The presentation includes techniques to evaluate fundraising efforts and tools that can be used to focus energies on the “most productive” strategies that produce the greatest “return on investment.” The presenter(s) will describe the “critical success factors” that are required to develop and implement “new fundraising models,” whether you are seeking to implement a planned giving or major gifts program or want to implement other strategies that will enhance overall fundraising outcomes.
- Planning for Organizational Sustainability
For many people in the nonprofit sector, “sustainability” simply means raising the money you need to meet your mission and deliver your programs and services. For others, sustainability focuses mainly on determining the right strategy for continuing to offer a program or service once the seed funding has been exhausted. While this specific interpretation may be the initial reaction, experts encourage nonprofit professionals and leaders to think more broadly about the meaning of sustainability. As Webster’s definition suggests, the challenge in sustaining our organizations stretches from basic subsistence and maintenance (keeping it alive – surviving) to leading the organization to continue to grow, redefine itself in changing times, and be ready to respond to emerging community needs (keeping it relevant – thriving).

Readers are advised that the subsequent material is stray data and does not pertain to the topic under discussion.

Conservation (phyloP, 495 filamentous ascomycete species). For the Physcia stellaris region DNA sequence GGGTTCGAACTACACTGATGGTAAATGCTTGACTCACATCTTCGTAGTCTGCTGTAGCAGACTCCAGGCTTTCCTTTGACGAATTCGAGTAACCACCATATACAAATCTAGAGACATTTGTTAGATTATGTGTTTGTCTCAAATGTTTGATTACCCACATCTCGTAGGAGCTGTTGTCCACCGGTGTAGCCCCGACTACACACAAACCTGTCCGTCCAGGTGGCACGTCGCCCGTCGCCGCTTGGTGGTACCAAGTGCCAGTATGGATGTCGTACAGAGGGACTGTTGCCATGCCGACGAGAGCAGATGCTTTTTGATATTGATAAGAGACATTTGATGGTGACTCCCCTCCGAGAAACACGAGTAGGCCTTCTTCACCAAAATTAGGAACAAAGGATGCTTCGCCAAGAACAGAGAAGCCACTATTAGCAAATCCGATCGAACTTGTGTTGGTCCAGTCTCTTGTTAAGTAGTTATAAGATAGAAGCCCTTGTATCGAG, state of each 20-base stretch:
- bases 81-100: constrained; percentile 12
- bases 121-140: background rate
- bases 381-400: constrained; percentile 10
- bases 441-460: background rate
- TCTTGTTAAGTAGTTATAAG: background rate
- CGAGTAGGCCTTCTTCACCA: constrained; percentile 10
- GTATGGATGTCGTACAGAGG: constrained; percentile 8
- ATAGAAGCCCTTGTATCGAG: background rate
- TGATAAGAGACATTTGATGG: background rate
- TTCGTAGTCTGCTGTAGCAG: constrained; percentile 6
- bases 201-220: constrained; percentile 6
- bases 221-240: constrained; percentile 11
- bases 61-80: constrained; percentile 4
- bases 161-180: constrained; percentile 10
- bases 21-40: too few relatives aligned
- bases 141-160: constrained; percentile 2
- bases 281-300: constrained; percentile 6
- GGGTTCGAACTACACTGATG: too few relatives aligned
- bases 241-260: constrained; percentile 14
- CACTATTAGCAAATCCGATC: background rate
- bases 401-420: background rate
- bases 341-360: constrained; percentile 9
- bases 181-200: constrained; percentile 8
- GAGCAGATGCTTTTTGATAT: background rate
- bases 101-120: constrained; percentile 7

This presentation focuses on a broader definition of sustainability, encouraging participants to the Standards for Excellence® related to sustainability and explore the TCC Group’s Sustainability Formula, Leadership + Adaptability + Program Capacity = Sustainability. Through an interactive discussion, the session also covers how to institutionalize the “7 Components of Organizational Sustainability” including:
- Organizational Identity
- Long-Range Strategic Plan
- Annual Operational Plan
- Financial and Other Systems Administration
- Long-Range Fund Raising Plan